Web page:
THE JAM – “The Eton Rifles” / “See-Saw” (Polydor POSP 83) October 1979
The Jam ‘Eton Rifles’ – For their naivety, their occasional errors of judgement and the periods of confusion and self-doubt they seem to suffer, The Jam’s determination to push against the barriers of style and against the limited outlook of the cult they have more or less unwittingly spawned is a blessed relief.
If any British group is likely to forge a body of work with sufficient self-contained strength to survive the era then they are most probably that group.
“Eton Rifles” takes a cold look at some especially insidious British institutions, like letting little boys play with guns in Combined Cadet Corps, nationalism and class and other things that haven’t figured strongly in the charts since Elvis Costello’s “Oliver’s Army”. Except unlike “Oliver’s Army” it doesn’t soft-pedal the point. Its tone matches its ire.
The Jam made the first nouveau mod single last year when they cut “David Watts”. They’re not exactly hanging around waiting for the chance to make the last. And that’s what it’s all about. (NME)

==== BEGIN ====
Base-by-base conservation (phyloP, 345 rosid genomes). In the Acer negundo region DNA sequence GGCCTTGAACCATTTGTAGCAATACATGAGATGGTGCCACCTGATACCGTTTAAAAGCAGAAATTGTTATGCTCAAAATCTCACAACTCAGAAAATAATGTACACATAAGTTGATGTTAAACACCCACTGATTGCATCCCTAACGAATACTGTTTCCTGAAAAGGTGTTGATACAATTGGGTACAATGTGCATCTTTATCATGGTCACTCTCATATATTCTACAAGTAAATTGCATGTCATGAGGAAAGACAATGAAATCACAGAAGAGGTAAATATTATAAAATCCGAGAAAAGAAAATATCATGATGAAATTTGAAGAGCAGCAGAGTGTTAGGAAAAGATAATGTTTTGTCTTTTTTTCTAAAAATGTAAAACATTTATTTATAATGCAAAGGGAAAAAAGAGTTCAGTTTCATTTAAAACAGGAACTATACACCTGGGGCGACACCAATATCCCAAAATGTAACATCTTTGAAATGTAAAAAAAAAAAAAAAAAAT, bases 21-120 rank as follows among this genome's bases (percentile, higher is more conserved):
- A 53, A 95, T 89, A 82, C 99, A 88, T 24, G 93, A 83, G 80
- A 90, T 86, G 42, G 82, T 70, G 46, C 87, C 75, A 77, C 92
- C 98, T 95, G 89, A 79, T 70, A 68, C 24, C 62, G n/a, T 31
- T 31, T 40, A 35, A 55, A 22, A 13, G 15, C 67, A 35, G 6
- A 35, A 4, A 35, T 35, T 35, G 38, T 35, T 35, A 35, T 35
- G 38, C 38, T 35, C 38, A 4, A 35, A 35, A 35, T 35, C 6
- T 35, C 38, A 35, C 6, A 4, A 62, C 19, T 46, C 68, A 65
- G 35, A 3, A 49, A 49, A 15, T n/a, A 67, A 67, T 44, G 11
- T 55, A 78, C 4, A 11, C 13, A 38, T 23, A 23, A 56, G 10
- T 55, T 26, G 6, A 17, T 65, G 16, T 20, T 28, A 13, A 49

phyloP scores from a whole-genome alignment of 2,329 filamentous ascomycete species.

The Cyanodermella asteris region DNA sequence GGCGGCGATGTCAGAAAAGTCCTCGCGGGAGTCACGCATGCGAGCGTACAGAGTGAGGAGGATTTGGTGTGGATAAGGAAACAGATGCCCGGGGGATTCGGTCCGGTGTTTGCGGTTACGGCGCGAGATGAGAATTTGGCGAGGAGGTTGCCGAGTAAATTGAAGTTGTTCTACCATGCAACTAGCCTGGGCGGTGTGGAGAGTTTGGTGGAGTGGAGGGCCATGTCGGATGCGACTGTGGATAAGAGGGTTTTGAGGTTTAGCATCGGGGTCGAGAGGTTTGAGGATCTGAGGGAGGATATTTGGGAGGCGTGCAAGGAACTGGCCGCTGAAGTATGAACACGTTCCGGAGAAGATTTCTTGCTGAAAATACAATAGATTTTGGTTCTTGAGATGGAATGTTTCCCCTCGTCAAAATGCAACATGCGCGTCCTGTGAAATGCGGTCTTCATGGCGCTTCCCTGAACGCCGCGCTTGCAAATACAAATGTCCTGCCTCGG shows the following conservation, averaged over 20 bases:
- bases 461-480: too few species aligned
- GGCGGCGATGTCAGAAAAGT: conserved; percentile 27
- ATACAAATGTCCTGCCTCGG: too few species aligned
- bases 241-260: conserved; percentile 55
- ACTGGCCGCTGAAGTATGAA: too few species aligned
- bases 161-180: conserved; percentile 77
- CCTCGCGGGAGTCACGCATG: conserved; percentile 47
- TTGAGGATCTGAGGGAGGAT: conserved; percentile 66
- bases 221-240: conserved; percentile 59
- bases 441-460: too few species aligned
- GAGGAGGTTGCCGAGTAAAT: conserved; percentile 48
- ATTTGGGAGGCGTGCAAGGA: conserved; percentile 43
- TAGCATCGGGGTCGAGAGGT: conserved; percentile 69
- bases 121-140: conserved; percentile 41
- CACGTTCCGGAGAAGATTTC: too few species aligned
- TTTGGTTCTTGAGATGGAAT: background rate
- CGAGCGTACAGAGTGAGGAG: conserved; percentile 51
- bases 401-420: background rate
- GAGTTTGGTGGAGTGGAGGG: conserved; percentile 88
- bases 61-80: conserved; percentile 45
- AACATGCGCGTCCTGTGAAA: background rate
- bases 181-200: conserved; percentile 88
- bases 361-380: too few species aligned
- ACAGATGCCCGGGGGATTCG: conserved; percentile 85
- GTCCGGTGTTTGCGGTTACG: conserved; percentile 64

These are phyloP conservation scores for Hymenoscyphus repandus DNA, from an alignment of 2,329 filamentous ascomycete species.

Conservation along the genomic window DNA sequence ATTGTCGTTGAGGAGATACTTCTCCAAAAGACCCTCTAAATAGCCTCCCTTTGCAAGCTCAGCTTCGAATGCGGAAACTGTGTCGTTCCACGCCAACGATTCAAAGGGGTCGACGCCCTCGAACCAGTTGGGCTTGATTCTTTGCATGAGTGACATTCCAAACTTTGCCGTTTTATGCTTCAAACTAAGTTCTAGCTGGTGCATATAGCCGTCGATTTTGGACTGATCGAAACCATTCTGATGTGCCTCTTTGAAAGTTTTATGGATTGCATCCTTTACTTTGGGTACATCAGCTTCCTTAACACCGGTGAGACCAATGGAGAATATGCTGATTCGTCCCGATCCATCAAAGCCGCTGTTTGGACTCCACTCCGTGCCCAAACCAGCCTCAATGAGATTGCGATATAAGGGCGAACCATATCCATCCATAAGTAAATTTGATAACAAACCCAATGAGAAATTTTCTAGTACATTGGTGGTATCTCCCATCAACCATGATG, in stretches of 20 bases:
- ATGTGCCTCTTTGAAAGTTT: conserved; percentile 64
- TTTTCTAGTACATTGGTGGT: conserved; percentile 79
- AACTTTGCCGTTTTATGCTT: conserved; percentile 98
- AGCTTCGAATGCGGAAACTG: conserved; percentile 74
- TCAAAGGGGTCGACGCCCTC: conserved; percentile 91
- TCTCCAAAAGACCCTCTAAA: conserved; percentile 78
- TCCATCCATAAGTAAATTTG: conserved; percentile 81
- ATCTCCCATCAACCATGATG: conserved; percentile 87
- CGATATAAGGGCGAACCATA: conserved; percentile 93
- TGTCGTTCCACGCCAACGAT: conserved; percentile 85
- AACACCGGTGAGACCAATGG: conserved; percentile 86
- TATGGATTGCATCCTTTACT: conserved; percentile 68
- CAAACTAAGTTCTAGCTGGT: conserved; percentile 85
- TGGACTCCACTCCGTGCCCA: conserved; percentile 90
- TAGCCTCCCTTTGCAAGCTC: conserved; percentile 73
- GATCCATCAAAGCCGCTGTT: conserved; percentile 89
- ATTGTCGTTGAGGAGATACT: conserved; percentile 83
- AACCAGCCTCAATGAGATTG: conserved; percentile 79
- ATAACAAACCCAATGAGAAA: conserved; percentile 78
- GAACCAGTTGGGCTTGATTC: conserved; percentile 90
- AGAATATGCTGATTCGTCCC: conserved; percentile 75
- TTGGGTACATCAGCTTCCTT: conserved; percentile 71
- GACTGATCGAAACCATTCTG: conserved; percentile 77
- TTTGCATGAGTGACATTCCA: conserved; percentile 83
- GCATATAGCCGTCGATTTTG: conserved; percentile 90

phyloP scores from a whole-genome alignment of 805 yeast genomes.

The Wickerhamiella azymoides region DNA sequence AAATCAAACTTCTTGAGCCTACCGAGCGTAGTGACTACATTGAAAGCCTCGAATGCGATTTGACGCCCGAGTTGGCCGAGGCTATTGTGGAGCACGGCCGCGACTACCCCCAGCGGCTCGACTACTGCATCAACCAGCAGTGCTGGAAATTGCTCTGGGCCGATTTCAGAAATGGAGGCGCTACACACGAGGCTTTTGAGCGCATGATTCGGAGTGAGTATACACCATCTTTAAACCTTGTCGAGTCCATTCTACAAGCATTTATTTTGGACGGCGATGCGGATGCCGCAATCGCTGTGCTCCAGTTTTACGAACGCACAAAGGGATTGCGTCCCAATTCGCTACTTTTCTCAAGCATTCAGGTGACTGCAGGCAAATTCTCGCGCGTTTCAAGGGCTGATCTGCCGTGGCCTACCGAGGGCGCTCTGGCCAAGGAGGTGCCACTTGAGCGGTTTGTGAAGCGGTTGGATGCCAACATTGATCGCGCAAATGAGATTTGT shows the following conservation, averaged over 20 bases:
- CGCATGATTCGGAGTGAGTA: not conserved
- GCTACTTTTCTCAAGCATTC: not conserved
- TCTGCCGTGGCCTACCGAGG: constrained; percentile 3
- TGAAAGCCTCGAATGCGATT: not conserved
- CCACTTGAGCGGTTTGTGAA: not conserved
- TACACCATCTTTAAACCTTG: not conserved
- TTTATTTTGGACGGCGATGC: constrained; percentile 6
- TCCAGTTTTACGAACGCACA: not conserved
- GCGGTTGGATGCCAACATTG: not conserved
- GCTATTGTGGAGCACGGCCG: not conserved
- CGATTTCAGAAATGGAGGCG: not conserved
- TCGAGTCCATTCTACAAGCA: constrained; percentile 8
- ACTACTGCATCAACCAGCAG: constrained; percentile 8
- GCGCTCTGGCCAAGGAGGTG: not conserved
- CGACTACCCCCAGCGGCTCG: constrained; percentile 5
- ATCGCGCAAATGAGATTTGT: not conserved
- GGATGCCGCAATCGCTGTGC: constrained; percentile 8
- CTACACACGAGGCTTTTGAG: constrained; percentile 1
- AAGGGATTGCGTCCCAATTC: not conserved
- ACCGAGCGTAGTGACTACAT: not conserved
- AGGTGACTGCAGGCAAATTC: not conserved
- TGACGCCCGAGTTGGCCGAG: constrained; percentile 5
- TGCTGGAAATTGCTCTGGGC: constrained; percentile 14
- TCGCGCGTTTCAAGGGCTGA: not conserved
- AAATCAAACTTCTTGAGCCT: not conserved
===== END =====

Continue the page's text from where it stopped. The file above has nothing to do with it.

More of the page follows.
Strong, an obvious hit and more adventurous than “When You’re Young” (if only in subject matter), but I’m sure all Jam fans are still waiting for another gem like “Down In The Tube Station At Midnight”. (Smash Hits)
venomous but melodic
The Jam’s breakthrough hit was introduced by a barrage of dissonant guitar and thundering bass, before settling down into one of their accepted classics – anthemic, aggressive and venomous but also melodic.
The song was based around a repetitive, quickfire bass line, allowing Weller to rip atonal chords out of his guitar (especially on the album version, which is noticeably longer than the single), though the aggressive mood was lightened in the middle by an organ solo.
“I saw this TV programme and thought it was a good title,” said Paul. “But the actual song is just a piss-take of the class system. I’m a very class conscious person. I realise it’s a joke and it shouldn’t really exist in the 1980s but it still does. It’s also a piss-take of these trendy socialists and fascists.
The song’s message was later underlined by the behaviour of some Eton schoolboys, who taunted demonstrators on one of the numerous ‘Right To Work’ marches against rising unemployment.” (John Reed)